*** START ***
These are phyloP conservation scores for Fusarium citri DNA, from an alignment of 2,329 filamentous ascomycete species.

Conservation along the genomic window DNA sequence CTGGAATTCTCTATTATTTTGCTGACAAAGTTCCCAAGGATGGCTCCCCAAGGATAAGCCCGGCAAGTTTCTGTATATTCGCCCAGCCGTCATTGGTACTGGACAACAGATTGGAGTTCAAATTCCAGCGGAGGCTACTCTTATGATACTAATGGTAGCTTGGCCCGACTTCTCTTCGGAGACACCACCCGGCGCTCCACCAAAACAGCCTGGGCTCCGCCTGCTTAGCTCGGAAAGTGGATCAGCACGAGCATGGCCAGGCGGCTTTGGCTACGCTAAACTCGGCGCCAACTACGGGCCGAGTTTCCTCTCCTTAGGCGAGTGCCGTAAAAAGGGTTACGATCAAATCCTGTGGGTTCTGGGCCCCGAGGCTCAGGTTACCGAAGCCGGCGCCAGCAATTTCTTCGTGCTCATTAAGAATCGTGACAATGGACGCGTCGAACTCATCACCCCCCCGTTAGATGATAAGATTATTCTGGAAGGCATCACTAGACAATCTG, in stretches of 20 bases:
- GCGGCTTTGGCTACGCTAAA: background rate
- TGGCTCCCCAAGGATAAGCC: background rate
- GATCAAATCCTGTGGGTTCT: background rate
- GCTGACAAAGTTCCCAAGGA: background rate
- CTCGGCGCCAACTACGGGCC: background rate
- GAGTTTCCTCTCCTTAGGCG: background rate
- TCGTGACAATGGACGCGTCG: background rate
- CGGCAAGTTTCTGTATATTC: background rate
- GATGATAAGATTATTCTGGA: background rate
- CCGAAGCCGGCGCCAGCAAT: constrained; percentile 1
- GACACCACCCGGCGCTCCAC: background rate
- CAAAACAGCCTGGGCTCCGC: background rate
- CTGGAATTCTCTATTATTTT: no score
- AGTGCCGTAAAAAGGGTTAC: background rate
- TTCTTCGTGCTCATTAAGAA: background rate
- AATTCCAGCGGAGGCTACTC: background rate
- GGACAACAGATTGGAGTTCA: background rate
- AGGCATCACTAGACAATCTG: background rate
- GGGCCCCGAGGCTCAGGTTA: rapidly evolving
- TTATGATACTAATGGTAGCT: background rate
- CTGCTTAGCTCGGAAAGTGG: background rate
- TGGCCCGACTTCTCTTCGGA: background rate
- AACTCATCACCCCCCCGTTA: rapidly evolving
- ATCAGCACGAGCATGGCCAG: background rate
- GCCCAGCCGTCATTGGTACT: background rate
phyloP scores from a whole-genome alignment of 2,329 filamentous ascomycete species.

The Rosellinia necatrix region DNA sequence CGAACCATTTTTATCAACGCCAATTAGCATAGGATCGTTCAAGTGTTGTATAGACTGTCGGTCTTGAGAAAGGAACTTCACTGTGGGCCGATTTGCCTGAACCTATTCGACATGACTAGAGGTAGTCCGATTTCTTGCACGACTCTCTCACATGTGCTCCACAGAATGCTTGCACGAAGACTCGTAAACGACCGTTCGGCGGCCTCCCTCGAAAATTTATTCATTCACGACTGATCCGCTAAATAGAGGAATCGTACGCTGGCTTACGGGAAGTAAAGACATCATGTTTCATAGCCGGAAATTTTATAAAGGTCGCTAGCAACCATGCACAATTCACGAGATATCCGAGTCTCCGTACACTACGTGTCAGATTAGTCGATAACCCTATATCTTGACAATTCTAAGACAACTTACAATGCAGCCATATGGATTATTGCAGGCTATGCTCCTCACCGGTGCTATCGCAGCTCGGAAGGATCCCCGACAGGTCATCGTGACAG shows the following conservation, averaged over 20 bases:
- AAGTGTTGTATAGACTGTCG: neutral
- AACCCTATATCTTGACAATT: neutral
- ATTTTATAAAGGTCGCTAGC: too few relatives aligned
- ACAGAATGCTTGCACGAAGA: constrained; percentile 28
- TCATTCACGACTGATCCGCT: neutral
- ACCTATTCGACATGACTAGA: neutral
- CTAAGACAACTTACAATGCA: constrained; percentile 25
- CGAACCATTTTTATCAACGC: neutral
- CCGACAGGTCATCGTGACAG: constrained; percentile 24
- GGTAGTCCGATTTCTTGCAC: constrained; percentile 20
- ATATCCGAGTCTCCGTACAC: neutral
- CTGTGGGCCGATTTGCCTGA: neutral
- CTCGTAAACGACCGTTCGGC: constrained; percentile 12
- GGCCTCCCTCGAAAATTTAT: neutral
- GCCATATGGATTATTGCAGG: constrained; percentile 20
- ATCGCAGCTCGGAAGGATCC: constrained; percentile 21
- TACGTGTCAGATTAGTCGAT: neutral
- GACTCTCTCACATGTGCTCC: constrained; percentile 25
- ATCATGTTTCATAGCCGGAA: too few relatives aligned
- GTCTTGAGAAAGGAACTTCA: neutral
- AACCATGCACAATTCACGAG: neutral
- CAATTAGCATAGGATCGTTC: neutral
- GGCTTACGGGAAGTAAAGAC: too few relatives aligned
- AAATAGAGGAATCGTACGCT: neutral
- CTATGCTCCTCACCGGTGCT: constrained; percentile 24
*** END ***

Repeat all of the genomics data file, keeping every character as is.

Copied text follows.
These are phyloP conservation scores for Fusarium citri DNA, from an alignment of 2,329 filamentous ascomycete species.

Conservation along the genomic window DNA sequence CTGGAATTCTCTATTATTTTGCTGACAAAGTTCCCAAGGATGGCTCCCCAAGGATAAGCCCGGCAAGTTTCTGTATATTCGCCCAGCCGTCATTGGTACTGGACAACAGATTGGAGTTCAAATTCCAGCGGAGGCTACTCTTATGATACTAATGGTAGCTTGGCCCGACTTCTCTTCGGAGACACCACCCGGCGCTCCACCAAAACAGCCTGGGCTCCGCCTGCTTAGCTCGGAAAGTGGATCAGCACGAGCATGGCCAGGCGGCTTTGGCTACGCTAAACTCGGCGCCAACTACGGGCCGAGTTTCCTCTCCTTAGGCGAGTGCCGTAAAAAGGGTTACGATCAAATCCTGTGGGTTCTGGGCCCCGAGGCTCAGGTTACCGAAGCCGGCGCCAGCAATTTCTTCGTGCTCATTAAGAATCGTGACAATGGACGCGTCGAACTCATCACCCCCCCGTTAGATGATAAGATTATTCTGGAAGGCATCACTAGACAATCTG, in stretches of 20 bases:
- GCGGCTTTGGCTACGCTAAA: background rate
- TGGCTCCCCAAGGATAAGCC: background rate
- GATCAAATCCTGTGGGTTCT: background rate
- GCTGACAAAGTTCCCAAGGA: background rate
- CTCGGCGCCAACTACGGGCC: background rate
- GAGTTTCCTCTCCTTAGGCG: background rate
- TCGTGACAATGGACGCGTCG: background rate
- CGGCAAGTTTCTGTATATTC: background rate
- GATGATAAGATTATTCTGGA: background rate
- CCGAAGCCGGCGCCAGCAAT: constrained; percentile 1
- GACACCACCCGGCGCTCCAC: background rate
- CAAAACAGCCTGGGCTCCGC: background rate
- CTGGAATTCTCTATTATTTT: no score
- AGTGCCGTAAAAAGGGTTAC: background rate
- TTCTTCGTGCTCATTAAGAA: background rate
- AATTCCAGCGGAGGCTACTC: background rate
- GGACAACAGATTGGAGTTCA: background rate
- AGGCATCACTAGACAATCTG: background rate
- GGGCCCCGAGGCTCAGGTTA: rapidly evolving
- TTATGATACTAATGGTAGCT: background rate
- CTGCTTAGCTCGGAAAGTGG: background rate
- TGGCCCGACTTCTCTTCGGA: background rate
- AACTCATCACCCCCCCGTTA: rapidly evolving
- ATCAGCACGAGCATGGCCAG: background rate
- GCCCAGCCGTCATTGGTACT: background rate
phyloP scores from a whole-genome alignment of 2,329 filamentous ascomycete species.

The Rosellinia necatrix region DNA sequence CGAACCATTTTTATCAACGCCAATTAGCATAGGATCGTTCAAGTGTTGTATAGACTGTCGGTCTTGAGAAAGGAACTTCACTGTGGGCCGATTTGCCTGAACCTATTCGACATGACTAGAGGTAGTCCGATTTCTTGCACGACTCTCTCACATGTGCTCCACAGAATGCTTGCACGAAGACTCGTAAACGACCGTTCGGCGGCCTCCCTCGAAAATTTATTCATTCACGACTGATCCGCTAAATAGAGGAATCGTACGCTGGCTTACGGGAAGTAAAGACATCATGTTTCATAGCCGGAAATTTTATAAAGGTCGCTAGCAACCATGCACAATTCACGAGATATCCGAGTCTCCGTACACTACGTGTCAGATTAGTCGATAACCCTATATCTTGACAATTCTAAGACAACTTACAATGCAGCCATATGGATTATTGCAGGCTATGCTCCTCACCGGTGCTATCGCAGCTCGGAAGGATCCCCGACAGGTCATCGTGACAG shows the following conservation, averaged over 20 bases:
- AAGTGTTGTATAGACTGTCG: neutral
- AACCCTATATCTTGACAATT: neutral
- ATTTTATAAAGGTCGCTAGC: too few relatives aligned
- ACAGAATGCTTGCACGAAGA: constrained; percentile 28
- TCATTCACGACTGATCCGCT: neutral
- ACCTATTCGACATGACTAGA: neutral
- CTAAGACAACTTACAATGCA: constrained; percentile 25
- CGAACCATTTTTATCAACGC: neutral
- CCGACAGGTCATCGTGACAG: constrained; percentile 24
- GGTAGTCCGATTTCTTGCAC: constrained; percentile 20
- ATATCCGAGTCTCCGTACAC: neutral
- CTGTGGGCCGATTTGCCTGA: neutral
- CTCGTAAACGACCGTTCGGC: constrained; percentile 12
- GGCCTCCCTCGAAAATTTAT: neutral
- GCCATATGGATTATTGCAGG: constrained; percentile 20
- ATCGCAGCTCGGAAGGATCC: constrained; percentile 21
- TACGTGTCAGATTAGTCGAT: neutral
- GACTCTCTCACATGTGCTCC: constrained; percentile 25
- ATCATGTTTCATAGCCGGAA: too few relatives aligned
- GTCTTGAGAAAGGAACTTCA: neutral
- AACCATGCACAATTCACGAG: neutral
- CAATTAGCATAGGATCGTTC: neutral
- GGCTTACGGGAAGTAAAGAC: too few relatives aligned
- AAATAGAGGAATCGTACGCT: neutral
- CTATGCTCCTCACCGGTGCT: constrained; percentile 24